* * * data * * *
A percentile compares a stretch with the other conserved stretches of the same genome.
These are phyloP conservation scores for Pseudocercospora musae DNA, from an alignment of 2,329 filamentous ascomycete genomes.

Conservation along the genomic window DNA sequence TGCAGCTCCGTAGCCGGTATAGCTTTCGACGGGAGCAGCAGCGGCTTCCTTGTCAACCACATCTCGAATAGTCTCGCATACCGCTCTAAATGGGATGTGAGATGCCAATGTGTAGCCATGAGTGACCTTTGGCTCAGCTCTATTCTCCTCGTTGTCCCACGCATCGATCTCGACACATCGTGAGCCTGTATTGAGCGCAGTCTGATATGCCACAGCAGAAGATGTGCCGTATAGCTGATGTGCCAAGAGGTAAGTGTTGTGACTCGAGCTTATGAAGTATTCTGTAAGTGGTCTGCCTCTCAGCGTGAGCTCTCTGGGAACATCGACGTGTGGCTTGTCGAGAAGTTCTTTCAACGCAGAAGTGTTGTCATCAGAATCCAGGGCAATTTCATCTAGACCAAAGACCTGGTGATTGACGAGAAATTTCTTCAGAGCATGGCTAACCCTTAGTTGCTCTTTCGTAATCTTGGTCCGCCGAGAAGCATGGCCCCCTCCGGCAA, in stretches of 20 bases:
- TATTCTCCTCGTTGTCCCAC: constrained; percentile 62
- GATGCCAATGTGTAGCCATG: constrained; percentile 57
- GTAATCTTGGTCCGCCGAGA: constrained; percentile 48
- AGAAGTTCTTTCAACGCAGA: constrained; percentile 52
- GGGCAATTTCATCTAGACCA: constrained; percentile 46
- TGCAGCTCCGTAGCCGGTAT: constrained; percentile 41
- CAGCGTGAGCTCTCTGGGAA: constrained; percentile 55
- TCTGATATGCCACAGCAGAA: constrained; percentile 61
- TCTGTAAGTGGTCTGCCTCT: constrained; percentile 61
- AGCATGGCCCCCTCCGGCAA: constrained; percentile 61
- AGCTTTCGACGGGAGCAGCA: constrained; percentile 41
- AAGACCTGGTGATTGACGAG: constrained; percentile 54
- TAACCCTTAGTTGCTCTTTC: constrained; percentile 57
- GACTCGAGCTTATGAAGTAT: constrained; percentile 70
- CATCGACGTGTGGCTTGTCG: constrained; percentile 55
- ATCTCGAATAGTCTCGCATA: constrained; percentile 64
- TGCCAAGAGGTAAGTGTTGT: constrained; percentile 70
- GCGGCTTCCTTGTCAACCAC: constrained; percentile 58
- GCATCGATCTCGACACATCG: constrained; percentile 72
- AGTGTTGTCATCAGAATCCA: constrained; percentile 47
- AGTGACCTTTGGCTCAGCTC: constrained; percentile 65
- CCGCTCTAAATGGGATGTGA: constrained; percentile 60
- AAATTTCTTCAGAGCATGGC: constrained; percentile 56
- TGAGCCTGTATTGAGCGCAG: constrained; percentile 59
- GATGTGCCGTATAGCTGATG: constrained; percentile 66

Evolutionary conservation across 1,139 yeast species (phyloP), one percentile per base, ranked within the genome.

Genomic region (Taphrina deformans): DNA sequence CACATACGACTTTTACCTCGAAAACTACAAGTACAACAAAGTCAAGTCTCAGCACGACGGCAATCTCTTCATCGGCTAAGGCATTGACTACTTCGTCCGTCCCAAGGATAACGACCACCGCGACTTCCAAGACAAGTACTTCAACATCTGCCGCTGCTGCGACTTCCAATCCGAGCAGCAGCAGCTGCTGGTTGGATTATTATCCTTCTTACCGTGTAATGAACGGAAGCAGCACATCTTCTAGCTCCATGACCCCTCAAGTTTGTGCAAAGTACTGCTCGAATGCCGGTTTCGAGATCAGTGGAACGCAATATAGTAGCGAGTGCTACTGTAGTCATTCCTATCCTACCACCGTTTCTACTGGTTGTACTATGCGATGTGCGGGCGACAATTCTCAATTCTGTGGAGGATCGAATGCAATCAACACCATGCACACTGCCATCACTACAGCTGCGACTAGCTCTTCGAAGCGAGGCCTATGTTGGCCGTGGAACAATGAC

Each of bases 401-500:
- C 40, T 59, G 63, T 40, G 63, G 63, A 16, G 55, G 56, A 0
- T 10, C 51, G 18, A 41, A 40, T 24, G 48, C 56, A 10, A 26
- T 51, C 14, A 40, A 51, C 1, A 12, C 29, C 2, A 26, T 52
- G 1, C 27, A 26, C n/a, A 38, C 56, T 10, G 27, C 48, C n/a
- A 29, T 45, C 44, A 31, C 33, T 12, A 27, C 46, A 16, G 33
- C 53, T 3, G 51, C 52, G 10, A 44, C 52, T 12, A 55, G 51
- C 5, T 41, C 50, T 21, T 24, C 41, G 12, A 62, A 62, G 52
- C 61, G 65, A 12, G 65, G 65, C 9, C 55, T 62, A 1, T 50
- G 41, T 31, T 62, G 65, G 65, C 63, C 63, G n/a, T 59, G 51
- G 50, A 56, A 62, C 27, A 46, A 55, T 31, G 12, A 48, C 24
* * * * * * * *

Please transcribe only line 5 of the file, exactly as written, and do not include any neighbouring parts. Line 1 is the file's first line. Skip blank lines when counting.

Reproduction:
- GATGCCAATGTGTAGCCATG: constrained; percentile 57